TAMPA — Leaders of the Nation of Islam are in Tampa to mark the 15th anniversary of the Million Man March.
Minister Louis Farrakhan, organizer of that march, is scheduled to speak at 2 p.m. Sunday in the Tampa Convention Center's east hall, which holds up to 8,000 people.
Farrakhan, 77, known as a fiery orator, has been a polarizing leader, alienating many with statements considered racist toward whites and Jews.
His assistant, Minister Ishmael Muhammad, spoke about Farrakhan's message Thursday from the grounds of the Westchase Golf Club during a private fundraiser there.
Muhammad said Farrakhan has "never ever said anything to offend other faiths, and particularly the Jewish religion."
Farrakhan's message offers not only solutions but a scripture-based perspective on what's happening in today's society, Muhammad said. He encourages the black community to accept responsibility for bringing about the change it desires.
Nation of Islam leaders have had ties with Scientology recently, but Muhammad would not say if they were meeting with Scientologists in this area.
"We are studying the Dianetics as a technology that can help members of our community," he said.
After the Million Man March in 1995, Farrakhan established Oct. 16 as a holy day of atonement and chose Tampa for this year's gathering. Past events have been held in Chicago, Atlanta and, last year, Memphis.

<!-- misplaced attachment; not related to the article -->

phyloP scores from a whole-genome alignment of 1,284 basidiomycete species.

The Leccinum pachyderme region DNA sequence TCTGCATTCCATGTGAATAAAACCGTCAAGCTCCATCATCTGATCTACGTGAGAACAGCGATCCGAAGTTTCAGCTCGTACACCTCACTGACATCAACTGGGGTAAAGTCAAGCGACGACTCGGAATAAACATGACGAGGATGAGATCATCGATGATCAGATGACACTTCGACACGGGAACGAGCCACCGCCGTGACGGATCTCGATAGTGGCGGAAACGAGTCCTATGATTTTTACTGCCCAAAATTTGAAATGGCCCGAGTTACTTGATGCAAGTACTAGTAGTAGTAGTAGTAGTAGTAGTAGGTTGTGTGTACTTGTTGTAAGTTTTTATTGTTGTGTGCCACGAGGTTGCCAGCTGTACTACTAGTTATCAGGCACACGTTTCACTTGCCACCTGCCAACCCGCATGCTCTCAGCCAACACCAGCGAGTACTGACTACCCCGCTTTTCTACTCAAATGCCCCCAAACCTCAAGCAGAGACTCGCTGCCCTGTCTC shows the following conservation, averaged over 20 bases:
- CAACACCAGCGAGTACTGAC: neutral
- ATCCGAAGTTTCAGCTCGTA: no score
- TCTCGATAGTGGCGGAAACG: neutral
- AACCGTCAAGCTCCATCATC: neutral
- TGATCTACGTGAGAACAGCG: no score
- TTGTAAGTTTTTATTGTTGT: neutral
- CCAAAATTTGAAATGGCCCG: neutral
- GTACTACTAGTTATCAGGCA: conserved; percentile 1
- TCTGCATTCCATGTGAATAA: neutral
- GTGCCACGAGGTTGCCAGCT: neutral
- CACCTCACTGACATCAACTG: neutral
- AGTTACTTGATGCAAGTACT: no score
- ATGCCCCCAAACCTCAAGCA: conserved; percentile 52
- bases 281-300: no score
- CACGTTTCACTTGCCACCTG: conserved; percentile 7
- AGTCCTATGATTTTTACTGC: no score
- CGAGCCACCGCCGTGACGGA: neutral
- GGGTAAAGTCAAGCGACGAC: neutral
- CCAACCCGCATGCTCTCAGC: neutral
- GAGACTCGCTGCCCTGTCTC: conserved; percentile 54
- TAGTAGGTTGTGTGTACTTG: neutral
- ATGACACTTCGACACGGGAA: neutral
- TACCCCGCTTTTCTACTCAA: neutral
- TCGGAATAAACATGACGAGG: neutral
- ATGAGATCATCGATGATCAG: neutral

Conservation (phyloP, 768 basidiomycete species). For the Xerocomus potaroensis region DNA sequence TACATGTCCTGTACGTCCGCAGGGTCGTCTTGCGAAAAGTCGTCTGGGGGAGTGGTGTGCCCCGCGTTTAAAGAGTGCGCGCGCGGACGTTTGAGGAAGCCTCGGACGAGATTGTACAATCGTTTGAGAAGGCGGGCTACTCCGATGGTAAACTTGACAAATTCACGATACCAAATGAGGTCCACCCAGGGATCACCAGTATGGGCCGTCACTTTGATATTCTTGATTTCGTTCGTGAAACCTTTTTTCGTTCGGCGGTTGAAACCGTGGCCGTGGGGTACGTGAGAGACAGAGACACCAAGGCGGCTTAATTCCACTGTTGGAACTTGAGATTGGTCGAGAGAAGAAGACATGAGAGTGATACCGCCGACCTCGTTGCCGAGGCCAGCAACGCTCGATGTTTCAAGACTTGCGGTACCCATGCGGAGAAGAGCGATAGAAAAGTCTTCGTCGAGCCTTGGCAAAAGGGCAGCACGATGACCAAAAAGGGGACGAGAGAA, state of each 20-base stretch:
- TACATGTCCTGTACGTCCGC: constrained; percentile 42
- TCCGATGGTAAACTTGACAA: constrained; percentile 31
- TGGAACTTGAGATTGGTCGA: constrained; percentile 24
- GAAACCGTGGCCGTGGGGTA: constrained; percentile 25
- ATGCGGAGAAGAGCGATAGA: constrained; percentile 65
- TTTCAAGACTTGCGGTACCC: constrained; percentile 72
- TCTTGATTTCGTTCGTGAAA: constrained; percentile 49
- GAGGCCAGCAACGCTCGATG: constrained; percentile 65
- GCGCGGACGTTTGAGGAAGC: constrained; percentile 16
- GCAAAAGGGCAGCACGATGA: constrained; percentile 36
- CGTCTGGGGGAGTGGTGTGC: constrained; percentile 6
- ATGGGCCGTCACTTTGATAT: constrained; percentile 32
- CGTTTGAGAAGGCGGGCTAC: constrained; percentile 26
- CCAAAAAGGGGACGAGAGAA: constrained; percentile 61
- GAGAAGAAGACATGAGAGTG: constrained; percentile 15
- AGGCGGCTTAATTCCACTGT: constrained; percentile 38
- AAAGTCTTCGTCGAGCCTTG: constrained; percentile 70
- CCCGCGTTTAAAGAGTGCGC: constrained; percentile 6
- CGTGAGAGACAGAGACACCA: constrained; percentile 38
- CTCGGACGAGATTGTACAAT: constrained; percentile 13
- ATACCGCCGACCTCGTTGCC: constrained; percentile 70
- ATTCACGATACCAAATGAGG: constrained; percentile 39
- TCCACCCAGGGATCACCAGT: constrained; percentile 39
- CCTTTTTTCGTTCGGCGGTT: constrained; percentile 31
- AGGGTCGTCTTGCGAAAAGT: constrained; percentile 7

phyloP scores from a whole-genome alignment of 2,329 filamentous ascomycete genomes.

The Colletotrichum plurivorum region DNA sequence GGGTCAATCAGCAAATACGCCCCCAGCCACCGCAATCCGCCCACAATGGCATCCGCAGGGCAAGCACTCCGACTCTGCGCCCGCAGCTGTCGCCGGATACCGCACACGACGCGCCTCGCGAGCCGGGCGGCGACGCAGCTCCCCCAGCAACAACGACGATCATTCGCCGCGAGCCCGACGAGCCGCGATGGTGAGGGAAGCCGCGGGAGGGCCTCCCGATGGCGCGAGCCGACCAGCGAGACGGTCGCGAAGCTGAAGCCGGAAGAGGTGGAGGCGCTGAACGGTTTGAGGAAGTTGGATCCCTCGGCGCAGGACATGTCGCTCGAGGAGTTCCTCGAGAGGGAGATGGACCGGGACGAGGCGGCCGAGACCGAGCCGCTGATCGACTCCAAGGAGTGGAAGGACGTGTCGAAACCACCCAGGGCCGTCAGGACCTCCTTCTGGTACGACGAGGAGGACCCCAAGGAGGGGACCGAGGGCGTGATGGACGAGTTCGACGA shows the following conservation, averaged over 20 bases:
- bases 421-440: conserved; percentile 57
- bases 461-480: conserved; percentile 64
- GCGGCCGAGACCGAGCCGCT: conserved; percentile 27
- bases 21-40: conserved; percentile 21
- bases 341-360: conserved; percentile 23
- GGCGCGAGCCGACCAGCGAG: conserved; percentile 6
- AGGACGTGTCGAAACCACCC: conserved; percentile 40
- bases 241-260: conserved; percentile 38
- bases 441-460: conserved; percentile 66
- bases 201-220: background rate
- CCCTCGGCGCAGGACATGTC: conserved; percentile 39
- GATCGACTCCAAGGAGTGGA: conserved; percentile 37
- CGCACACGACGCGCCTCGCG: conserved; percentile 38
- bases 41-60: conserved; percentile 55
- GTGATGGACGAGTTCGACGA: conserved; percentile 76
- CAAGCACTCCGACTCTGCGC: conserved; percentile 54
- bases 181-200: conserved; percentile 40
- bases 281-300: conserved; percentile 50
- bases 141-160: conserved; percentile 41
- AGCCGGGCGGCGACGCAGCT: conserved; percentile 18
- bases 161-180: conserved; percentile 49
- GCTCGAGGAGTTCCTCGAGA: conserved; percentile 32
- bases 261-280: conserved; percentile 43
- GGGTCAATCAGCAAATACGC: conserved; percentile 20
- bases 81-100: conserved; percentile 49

Farrakhan led the Million Man March on Washington, D.C., to elevate the image of black men.
On that Monday 15 years ago, Louis Muhammad of Brandon remembers arriving at 4:30 a.m. at the National Mall with a group of friends. In the dark, men began to pray. First a Muslim led, then a Christian, then a Jew, he said.
"There was just this buzz," said Louis Muhammad, 52. "When the sun came up, we were all amazed. There was a sea of men as far as the eyes could see."
After the march, men went home and adopted children, joined churches and registered to vote, he said. But there is still work to be done. He cites low black male graduation rates and a high percentage of black men in prison.
He remembers the pledges Farrakhan led the men to make at the march, including to respect women. At the end of the day, he said they were saying to each other: Long live the spirt of the Million Man March.
"That spirit is still living and it's coming to Tampa this weekend," Louis Muhammad said.
Elisabeth Parker can be reached at firstname.lastname@example.org or (813) 226-3431.